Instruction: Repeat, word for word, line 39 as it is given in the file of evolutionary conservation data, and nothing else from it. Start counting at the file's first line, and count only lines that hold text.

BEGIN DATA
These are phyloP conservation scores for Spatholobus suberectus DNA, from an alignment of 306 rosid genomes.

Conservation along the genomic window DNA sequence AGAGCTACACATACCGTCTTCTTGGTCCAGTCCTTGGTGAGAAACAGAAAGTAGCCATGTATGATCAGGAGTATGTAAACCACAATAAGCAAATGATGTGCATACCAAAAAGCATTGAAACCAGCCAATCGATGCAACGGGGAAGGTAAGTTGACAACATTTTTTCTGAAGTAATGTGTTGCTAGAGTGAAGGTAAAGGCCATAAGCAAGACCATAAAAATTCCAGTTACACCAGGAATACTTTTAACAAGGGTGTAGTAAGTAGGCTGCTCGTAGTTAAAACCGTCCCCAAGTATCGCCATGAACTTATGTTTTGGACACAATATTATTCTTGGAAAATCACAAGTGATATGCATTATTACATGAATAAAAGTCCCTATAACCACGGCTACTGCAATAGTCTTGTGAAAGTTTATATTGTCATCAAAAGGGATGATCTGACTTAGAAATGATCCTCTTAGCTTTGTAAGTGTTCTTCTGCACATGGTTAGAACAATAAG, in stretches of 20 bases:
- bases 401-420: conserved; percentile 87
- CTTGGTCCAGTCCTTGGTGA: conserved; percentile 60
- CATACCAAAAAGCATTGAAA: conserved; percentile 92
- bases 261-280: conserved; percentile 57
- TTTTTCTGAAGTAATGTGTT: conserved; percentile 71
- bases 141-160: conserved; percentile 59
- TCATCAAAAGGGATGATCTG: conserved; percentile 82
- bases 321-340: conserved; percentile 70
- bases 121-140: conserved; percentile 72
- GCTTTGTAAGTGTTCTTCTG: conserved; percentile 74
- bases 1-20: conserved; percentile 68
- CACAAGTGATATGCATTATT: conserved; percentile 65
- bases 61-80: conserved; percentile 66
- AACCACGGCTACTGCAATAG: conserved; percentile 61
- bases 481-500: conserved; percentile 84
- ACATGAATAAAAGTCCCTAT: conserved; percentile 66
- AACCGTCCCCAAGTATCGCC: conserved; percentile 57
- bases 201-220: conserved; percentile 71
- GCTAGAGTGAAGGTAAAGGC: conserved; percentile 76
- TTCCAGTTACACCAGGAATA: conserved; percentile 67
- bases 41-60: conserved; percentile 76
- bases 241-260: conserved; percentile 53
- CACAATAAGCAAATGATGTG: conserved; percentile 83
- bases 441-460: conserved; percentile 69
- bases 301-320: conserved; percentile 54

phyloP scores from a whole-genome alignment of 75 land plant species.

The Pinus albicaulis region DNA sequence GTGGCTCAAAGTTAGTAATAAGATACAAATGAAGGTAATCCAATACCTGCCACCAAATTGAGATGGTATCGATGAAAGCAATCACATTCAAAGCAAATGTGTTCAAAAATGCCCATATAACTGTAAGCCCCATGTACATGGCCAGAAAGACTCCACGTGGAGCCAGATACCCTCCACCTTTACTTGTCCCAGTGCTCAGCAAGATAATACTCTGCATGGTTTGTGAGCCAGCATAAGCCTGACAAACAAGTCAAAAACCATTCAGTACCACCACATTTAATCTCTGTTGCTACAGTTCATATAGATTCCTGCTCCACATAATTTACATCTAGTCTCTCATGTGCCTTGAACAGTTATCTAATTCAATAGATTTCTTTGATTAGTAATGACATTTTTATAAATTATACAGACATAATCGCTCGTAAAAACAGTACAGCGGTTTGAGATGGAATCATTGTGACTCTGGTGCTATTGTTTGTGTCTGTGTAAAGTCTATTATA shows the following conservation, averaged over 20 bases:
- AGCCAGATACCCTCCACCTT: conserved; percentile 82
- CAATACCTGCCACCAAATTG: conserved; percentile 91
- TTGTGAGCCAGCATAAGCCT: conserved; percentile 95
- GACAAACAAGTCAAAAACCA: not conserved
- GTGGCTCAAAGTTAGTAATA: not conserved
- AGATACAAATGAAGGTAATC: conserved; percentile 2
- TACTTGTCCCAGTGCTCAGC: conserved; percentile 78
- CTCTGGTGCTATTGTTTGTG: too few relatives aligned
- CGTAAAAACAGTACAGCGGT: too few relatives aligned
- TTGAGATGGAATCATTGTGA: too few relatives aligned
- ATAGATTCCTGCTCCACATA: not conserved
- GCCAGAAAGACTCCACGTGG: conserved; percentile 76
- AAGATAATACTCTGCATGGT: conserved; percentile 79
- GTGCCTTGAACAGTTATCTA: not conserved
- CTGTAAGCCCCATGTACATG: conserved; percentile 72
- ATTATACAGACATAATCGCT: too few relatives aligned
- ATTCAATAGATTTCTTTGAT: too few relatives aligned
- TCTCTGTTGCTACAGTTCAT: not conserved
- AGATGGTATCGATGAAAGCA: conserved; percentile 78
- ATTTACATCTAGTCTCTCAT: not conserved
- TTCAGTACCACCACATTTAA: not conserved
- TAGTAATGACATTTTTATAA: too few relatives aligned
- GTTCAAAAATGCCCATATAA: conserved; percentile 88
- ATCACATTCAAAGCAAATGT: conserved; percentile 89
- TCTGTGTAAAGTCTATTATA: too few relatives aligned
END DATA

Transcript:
- TTGAGATGGAATCATTGTGA: too few relatives aligned